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#3201 - Wednesday, June 18, 2008 - Editor: Gloria Lee

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  • Gloria Lee
    #3201 - Wednesday, June 18, 2008 - Editor: Gloria Lee Nonduality Highlights - http://groups.yahoo.com/group/NDhighlights For today, we have a reader
    Message 1 of 1 , Jun 19 12:44 PM
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      #3201 - Wednesday, June 18, 2008 - Editor: Gloria Lee
      Nonduality Highlights
      -
      http://groups.yahoo.com/group/NDhighlights 
       
       
       
      For today, we have a reader contribution from ts, an article he found on tanka.
       
       
       
      nice spiel on tanka.

      i like very much this form
      which is capable of transmitting:

      ... a sense of subconscious recognition,
      a kind of emotional déjà vu as well as an
      original encounter with life ...

      and

       ... the sense of refined human dignity and
      elegance in the face of what was (and is)
      essentially transient ...

      and

       ... accept and express all that life can
      bring and take away. Both joy and sorrow
      being the mirror of each at that point where
      the present is always becoming the past ...

      enjoy

      -ts-
      ~~~

      Tanka: poetry of reconciliation
      by Brian Tasker


      Originating more than 1200 years ago, tanka is the classical lyric
      poem of Japanese literature. The first anthology (Manyoshu) containing
      some 4,000 poems was published in the 8th century and over six
      centuries some twenty-one anthologies were published comprising around
      30,000 poems. From about 700 to 1200 A.D., tanka or waka a they were
      then known, were written by courtiers often in the form of notes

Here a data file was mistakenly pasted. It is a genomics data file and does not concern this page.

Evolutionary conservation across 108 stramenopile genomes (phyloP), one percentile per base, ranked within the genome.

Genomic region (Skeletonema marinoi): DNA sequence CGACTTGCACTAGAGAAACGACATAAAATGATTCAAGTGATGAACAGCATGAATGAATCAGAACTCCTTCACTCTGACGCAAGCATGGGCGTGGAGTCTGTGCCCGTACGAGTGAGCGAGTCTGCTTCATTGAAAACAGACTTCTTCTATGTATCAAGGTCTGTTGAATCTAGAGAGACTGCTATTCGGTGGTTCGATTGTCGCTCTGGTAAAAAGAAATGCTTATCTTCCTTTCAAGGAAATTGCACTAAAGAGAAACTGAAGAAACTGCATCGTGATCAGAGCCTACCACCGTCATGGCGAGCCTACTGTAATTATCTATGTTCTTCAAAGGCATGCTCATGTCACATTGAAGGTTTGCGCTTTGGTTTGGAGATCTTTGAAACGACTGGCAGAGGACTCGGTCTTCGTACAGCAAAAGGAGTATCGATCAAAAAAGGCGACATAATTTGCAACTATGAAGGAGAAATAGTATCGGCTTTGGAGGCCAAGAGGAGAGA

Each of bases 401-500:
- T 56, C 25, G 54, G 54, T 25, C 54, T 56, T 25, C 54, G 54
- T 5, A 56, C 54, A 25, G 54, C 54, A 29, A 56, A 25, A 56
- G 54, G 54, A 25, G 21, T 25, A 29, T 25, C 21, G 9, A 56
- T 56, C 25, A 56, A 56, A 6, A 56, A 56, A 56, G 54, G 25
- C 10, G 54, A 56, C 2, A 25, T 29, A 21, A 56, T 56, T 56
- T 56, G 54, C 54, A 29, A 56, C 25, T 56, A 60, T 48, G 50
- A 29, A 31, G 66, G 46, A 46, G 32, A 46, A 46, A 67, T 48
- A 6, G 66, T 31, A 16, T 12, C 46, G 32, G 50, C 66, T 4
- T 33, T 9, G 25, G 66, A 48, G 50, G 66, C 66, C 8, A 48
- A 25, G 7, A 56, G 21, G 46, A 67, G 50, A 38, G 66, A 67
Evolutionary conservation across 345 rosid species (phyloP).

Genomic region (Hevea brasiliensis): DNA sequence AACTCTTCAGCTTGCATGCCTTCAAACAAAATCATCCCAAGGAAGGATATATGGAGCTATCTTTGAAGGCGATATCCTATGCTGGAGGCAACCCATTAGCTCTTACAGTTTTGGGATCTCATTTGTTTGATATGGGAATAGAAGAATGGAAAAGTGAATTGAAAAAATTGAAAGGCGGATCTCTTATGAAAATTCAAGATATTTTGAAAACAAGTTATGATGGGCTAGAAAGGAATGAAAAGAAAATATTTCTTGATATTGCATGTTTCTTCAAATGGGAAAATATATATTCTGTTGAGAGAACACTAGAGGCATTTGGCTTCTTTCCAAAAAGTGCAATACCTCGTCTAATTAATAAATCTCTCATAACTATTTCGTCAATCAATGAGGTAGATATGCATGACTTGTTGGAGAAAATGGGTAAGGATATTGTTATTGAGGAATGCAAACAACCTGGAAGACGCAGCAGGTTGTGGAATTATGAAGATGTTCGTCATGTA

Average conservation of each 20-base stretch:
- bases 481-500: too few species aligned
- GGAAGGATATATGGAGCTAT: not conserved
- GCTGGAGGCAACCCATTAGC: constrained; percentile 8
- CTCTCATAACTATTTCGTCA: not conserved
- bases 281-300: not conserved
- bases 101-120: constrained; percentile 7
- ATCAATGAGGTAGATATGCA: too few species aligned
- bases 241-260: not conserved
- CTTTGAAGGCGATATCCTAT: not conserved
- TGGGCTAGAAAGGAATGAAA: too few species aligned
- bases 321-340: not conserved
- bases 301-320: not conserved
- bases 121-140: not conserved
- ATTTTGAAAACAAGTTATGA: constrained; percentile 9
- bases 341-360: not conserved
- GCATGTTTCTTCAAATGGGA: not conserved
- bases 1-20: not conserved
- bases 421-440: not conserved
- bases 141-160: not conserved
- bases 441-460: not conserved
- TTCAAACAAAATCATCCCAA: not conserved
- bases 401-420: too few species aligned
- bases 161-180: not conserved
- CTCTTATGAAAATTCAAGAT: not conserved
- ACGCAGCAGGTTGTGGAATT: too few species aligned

between lovers expressing love, desire or unrequited love as well as
      an appreciation of nature. The development of tanka broadly paralleled
      the absorption of Buddhism into Japanese culture from the 6th century
      onwards. 

      What appears evident in the content of many tanka is the tension
      between the pull of human affairs and the world of nature.  This was
      reflected in the way that human experience, the ever-changing constant
      of the natural world and the ceaseless flow of time refined the
      feelings of poets into a compressed poem. As in this example from the
      Manyo­shu, by an anonymous frontier guard in a translation by Kenneth
      Rexroth:

       
      Over the reeds
      Twilight mists rise and settle
      Wild ducks cry out
      As the evening turns cold
      Lover, how I long for you.

       
      A mood of unmitigated loneliness pervades the poem.  But what resolves
      this surface reading is an acceptance and reconciliation to the
      passage of time and to the cycles of nature that will eventually yield
      a reunion. The frontier guard's initial inaction is contrasted with
      the action of nature.  Actually, the frontier guard was fulfilling his
      role of watching: observing the process of unfolding events until he
      had no choice but to respond - his defences were breached.  What is
      striking about this poem is that the frontier guard was allowed to
      feel his loneliness - his humanity was respected.

       
      Over the centuries specific poetic concepts were developed. The use of
      pivot words (kaketoba) to shift the meaning between one phrase and the
      next, (yojo) surplus meaning, (hakanasa)  the lack of stay in human
      affairs and (mihatenu yume), the likening of life to an unfinished
      dream among many others. Earl Miner has described tanka as
      'island-like moments of rich significance that might arrest, however
      briefly, the inexorable flow of time.'  An important characteristic
      was the sense of refined human dignity and elegance in the face of
      what was (and is) essentially transient. Another aspect is that the